QRP Afield 2020 Sleepy Tale

QRP Afield 2020 Food

It’s often said that outdoor radio resembles a food club that dabbles in radio. I first heard that from Lee Hillsgrove, Sr. KB1GNI at a sled dog public service event.

Yesterday I participated in the QRP Club of New England‘s annual QRP Afield contest. This low-intensity end-of-summer low-powered radio contest is always scheduled for the third Saturday in September. It turns out it coincided with several other contests. Here are a few that came through my Elecraft KX2 speaker:

  • Scandinavian Activity Contest
  • Iowa QSO Party
  • NH QSO Party
  • NJ QSO Party
  • WA Salmon Run

My 90 Acres In the Sun

I decided to operate in the field on a stunning 90-acre tract of land I own in central NH. There’s a small clearing that faces south and west with no nearby hills or mountains that might block radio signals. The WX served up brilliant sunny skies with the temperature kissing up against 60 F. It felt much warmer in the sun and every now and then a puff of light wind would rustle the tree leaves that are just starting to change color.

QRP Afield 2020

You should be able to see my vertical 29-foot wire antenna about to go up. It’s the yellow wire to the left. The lime-green string dropping to my truck is the halyard I use to get the antenna wire up into the tree. I was able to catch the exact branch in the tree with my first water-bottle throw. Watch the video below to see how I do it.

My Outdoor Radio Setup

Everything I need to operate outdoors fits into a wonderful OGIO daypack. My Elecraft KX2 with its set of Elecraft paddles has become my trusty friend. Just about all I need fits into my dandy Pelican 1200 box. This adds extra weight when walking, but I’m willing to put up with that to protect all my fragile gear in case I slip and fall.

I use a 29-foot wire for my antenna connected to a 9:1 unun. I’ve also started using a 17-foot counterpoise wire that attaches to the ground post on the unun. The counterpoise produces a 1:1 SWR match on all bands from 40 meters and up.

I’ve mastered the art of setting up. In great weather, I can be on the air in a relaxed five minutes or less. Just after powering up my radio just after 11:45 AM using the BioEnnoPower 4.5 Ahr battery, I heard my first contact – W0ITT. I didn’t even have my logbook open so I wrote his callsign on a scrap of paper.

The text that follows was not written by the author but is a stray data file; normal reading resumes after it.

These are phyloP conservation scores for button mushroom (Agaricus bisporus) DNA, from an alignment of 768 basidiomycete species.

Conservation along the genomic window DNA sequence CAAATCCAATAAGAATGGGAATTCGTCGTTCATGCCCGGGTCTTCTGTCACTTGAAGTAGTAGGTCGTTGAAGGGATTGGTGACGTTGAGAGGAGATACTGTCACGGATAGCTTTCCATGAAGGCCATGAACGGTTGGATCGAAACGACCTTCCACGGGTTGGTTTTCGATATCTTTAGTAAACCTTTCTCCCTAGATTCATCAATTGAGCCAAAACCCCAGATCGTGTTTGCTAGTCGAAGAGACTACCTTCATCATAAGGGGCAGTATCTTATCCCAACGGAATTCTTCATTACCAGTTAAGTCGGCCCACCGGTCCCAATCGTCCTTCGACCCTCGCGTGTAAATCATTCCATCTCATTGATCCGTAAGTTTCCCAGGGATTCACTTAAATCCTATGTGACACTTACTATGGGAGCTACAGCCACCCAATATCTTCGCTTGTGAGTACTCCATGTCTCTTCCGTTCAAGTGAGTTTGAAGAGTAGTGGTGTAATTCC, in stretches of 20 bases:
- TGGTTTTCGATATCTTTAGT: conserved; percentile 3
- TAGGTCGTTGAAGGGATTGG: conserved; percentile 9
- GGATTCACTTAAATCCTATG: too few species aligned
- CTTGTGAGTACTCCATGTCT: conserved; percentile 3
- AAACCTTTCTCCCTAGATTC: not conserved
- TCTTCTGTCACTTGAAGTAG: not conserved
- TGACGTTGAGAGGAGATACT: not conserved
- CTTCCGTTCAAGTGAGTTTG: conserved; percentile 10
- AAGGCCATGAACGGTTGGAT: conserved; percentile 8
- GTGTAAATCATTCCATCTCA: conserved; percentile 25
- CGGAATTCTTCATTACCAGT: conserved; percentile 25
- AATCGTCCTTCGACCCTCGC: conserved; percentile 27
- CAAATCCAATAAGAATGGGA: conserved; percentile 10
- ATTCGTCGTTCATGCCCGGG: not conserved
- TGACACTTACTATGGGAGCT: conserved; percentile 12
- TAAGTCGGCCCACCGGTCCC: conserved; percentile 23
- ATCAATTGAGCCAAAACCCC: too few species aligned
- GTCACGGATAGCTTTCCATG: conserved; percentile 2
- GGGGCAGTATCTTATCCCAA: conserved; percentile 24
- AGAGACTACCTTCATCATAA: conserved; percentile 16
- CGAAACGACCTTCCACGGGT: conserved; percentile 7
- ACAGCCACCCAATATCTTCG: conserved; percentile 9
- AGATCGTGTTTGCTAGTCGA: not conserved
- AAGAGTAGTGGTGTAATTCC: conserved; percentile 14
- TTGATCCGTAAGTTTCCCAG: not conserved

Eating and Logging

I wake up each day around 5:30 AM. That means I’m ready for lunch at noon. I had packed a variety of food and decided to have a W3ATB buffet on the tailgate of my Ford F-250 Super Duty 4X4. The salsa was delicious!

Rite in the Rain

I’m starting to fill my logbook. Luckily there are no salsa stains on it. I could have wiped them off easily as my Rite-in-the-Rain logbook has waterproof paper.

The 20-meter band was alive and well. I immediately started roaming around 14.060 – the accepted QRP watering hole. My third contact, K1RID was another member of the club and almost next door in Kittery, Maine. It was hard to believe 20 meters was so short, and yet I felt it was impossible my puny 5 watts of power was generating a ground wave that would reach the ocean. I felt this was a good omen for how the day would turn out.

Napping Surrounded By Signals

It’s important to realize I made my first contact about 13 minutes before noon. My next twelve contacts tumbled into my logbook over the next hour and twenty minutes. Just after I logged K0AJW, a tsunami of fatigue washed over me. I think it was a combination of the delicious lunch, the glorious warm sunshine, and the fact I had some poor sleep a few days ago.

I decided to crawl into the bed of my truck and catch a quick nap. What could it hurt, right? Within minutes I was fast asleep. At least three times my catnap was interrupted by my 9:1 unun. A light breeze would move the antenna wire and allow the unun to clunk against the right-rear taillight of my truck. That innocent breeze was tousling my antenna wire much like someone might do to your hair in a spriteful way. I remember it only took seconds to drift back into slumber awash in the toasty southern sunlight.

Once I woke back up, I operated for another thirty minutes or so. My neighbor Bob and his wife Teri had walked up the hill with their two dogs. We spent the next hour catching up. It was a great way to end the adventure.

Here’s my list of contacts for the fun afternoon of QRP radio:

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